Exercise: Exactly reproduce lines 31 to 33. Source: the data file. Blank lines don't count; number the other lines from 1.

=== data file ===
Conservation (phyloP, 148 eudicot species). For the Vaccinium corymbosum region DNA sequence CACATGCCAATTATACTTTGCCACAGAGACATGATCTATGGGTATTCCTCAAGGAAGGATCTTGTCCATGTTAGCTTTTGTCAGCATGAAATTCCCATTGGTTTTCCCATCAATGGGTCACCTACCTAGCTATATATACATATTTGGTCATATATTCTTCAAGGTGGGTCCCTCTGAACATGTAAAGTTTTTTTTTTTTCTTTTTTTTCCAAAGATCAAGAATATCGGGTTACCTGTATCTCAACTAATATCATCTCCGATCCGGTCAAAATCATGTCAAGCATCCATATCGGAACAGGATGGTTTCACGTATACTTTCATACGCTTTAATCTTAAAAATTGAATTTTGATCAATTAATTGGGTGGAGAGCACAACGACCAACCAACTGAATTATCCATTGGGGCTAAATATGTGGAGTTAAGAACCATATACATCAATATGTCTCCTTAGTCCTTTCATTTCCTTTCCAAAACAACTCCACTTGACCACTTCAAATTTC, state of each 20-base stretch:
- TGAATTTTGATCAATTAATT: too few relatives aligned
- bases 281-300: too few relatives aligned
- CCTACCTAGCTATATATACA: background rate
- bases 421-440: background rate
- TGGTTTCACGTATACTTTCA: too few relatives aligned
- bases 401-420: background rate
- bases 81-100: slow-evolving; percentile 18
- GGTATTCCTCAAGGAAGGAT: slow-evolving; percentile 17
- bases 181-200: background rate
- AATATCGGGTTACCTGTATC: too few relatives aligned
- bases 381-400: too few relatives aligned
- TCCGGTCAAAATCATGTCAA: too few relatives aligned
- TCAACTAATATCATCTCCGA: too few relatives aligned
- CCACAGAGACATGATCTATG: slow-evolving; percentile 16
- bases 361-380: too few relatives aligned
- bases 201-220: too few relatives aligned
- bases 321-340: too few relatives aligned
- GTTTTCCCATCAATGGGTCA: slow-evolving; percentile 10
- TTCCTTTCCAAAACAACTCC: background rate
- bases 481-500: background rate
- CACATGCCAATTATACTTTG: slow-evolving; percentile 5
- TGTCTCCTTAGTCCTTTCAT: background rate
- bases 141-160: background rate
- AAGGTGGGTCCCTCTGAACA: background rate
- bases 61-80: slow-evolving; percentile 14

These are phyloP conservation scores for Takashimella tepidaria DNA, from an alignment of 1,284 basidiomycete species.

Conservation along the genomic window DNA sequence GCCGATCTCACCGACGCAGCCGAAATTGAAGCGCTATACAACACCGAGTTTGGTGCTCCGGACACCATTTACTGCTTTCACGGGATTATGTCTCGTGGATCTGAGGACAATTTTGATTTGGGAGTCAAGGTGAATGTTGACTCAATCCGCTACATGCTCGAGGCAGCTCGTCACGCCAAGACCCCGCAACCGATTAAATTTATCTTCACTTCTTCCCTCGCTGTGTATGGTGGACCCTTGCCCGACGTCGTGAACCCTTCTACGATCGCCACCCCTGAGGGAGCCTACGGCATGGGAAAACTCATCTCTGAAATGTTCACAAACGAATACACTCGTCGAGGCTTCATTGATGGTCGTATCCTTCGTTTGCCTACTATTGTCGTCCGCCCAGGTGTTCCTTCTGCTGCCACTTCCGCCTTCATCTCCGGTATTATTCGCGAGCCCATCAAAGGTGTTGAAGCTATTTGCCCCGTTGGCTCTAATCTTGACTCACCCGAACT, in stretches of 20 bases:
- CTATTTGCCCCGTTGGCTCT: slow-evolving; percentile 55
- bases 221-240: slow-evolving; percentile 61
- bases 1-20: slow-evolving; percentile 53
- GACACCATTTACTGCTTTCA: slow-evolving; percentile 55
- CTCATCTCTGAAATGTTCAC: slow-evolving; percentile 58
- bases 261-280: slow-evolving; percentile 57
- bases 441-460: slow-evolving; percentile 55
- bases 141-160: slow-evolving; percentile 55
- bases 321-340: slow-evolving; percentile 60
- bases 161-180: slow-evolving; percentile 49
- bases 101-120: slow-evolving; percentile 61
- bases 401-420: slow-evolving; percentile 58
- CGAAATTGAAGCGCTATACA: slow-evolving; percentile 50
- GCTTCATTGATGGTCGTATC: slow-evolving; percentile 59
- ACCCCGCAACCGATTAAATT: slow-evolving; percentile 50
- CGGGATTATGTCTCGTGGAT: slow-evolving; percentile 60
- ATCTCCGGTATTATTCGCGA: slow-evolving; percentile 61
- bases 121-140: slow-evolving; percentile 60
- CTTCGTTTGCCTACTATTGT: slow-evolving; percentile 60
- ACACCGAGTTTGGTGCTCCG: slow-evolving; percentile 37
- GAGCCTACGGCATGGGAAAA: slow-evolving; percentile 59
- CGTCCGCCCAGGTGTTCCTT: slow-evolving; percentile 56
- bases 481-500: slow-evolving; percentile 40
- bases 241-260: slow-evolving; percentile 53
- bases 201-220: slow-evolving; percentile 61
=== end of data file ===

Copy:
- bases 1-20: slow-evolving; percentile 53
- GACACCATTTACTGCTTTCA: slow-evolving; percentile 55
- CTCATCTCTGAAATGTTCAC: slow-evolving; percentile 58